Cancer antigen 125 (CA125) is the first biomarker for OC approved by the US Food and Drug Administration (FDA). Nevertheless, CA125 is limited by its relatively low sensitivity and low specificity [13]. It has been reported that CA125 was elevated in only 50–60% of early-stage tumors [14]. Human epididymal protein 4 (HE4) is the second FDA-approved OC biomarker [15]. Although HE4 has a relatively high specificity since it does not increase in benign gynecological diseases, it is also limited by its relatively low sensitivity (approximately 70%) [16].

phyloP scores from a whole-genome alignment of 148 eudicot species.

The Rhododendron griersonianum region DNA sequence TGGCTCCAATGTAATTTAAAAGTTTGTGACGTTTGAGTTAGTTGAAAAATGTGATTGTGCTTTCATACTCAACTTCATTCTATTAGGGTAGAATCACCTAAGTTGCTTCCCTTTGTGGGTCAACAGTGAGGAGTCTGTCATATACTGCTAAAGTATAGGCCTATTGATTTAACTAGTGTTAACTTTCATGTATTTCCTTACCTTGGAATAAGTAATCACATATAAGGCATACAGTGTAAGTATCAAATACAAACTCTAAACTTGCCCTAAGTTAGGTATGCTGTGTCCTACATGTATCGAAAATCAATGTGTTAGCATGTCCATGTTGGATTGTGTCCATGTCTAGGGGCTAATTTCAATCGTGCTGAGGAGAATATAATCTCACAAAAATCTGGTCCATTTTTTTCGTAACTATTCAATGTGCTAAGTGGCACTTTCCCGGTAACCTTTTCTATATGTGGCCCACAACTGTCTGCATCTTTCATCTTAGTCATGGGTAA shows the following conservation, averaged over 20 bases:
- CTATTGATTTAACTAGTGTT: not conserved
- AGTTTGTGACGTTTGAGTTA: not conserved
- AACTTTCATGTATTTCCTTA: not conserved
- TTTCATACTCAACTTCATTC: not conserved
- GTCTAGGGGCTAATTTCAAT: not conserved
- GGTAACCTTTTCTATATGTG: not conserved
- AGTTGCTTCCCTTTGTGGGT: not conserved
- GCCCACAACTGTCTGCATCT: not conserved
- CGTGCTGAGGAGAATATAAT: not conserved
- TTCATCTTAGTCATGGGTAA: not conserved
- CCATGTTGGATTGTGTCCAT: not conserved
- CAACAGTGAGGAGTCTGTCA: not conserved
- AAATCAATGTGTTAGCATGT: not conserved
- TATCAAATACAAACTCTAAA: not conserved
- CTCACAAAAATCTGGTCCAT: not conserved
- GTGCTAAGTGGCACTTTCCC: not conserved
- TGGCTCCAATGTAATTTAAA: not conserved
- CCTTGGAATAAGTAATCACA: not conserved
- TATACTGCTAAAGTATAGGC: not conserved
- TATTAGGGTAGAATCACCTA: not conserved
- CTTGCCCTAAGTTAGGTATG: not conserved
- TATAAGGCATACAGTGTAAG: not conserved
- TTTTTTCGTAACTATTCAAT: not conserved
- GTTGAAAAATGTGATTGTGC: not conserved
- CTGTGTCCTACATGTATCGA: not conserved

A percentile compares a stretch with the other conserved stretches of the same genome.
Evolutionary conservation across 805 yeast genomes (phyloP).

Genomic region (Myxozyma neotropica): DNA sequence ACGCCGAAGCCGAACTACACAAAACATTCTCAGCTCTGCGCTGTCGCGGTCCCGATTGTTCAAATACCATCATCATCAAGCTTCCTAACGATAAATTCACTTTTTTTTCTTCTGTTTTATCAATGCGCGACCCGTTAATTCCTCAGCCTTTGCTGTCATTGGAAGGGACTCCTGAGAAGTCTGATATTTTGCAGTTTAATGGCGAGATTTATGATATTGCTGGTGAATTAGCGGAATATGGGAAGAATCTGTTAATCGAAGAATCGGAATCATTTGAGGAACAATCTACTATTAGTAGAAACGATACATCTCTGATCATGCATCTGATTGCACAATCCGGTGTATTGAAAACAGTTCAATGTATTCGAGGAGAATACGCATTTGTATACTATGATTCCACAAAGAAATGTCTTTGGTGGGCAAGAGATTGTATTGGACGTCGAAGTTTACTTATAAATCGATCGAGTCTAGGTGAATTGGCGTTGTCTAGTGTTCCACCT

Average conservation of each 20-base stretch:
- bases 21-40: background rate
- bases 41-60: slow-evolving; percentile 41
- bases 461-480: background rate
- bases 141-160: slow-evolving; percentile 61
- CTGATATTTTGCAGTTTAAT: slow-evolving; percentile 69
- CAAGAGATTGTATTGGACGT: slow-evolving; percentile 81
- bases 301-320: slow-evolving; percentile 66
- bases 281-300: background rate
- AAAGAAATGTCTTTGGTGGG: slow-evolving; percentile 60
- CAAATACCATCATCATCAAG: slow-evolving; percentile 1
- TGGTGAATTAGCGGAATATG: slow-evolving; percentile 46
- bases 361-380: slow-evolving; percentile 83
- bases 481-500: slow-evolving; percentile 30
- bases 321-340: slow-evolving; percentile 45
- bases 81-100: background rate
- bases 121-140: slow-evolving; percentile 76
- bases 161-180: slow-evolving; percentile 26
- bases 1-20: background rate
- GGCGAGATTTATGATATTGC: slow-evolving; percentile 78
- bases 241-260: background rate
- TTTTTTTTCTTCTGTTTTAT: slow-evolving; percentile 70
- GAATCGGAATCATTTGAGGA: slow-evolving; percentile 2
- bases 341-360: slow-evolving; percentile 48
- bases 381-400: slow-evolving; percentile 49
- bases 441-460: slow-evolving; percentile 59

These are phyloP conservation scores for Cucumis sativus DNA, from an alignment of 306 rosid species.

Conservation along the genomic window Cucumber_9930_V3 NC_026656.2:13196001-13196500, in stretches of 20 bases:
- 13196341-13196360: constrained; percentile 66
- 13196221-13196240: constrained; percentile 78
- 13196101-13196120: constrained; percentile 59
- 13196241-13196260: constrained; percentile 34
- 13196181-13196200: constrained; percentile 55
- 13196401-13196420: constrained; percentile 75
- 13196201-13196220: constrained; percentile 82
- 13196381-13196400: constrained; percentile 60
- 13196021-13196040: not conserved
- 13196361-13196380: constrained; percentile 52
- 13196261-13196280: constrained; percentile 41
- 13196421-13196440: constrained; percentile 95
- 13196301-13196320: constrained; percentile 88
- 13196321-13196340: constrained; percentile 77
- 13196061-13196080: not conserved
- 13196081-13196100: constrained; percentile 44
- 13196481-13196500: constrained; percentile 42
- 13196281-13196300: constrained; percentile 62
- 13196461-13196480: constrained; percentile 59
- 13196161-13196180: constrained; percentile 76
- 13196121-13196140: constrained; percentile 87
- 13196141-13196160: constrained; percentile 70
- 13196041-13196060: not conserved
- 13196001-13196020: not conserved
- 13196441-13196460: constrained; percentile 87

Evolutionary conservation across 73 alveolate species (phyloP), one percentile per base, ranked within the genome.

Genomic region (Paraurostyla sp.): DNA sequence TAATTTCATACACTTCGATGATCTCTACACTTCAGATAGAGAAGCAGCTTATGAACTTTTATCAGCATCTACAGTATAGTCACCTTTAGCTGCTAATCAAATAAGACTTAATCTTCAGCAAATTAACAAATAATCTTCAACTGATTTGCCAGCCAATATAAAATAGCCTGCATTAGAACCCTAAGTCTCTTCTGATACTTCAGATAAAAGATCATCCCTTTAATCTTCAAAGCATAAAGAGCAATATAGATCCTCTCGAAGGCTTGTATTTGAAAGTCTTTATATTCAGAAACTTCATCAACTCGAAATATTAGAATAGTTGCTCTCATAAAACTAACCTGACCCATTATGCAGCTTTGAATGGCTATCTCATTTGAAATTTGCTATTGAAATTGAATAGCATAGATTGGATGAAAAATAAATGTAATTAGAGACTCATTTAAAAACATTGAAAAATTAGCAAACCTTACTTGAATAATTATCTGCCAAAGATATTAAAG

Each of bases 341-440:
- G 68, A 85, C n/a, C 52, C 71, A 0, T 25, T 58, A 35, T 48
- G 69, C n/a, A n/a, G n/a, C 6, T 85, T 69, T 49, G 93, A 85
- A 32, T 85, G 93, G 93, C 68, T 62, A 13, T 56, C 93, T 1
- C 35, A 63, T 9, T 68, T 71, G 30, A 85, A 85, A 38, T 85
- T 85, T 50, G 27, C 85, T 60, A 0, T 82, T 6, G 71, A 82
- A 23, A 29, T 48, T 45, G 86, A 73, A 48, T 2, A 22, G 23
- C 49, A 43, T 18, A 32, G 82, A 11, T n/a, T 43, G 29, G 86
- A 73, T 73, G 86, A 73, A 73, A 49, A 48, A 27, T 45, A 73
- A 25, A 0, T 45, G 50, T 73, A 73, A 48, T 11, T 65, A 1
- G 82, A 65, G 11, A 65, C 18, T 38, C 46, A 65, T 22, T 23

Circular RNAs (circRNAs) are a novel subtype of non-coding RNAs [17]. Their high stability, abundance, conservation and tissue-specificity make them promising biomarkers for disease detection [18]. A body of clinical trials have been performed using blood samples to evaluate the diagnostic value of circRNAs in various diseases, including cancer. Ouyang et al. [19] reported that plasma circ_002453 was significantly increased in patients with lupus nephritis and might serve as a potential biomarker for disease diagnosis. Huang et al. [20] reported that plasma circ_0001953 and circ_0009024 were remarkably elevated in patients with active tuberculosis and might represent novel diagnostic biomarkers. In Zhu et al.’s study [21], circ_0027089 exhibited high abundance in plasma and could distinguish hepatitis B virus-related hepatocellular carcinoma from cirrhosis or healthy controls. In Liu et al.’s study [22], a two-circular RNA signature was identified as a promising noninvasive diagnostic biomarker for lung adenocarcinoma.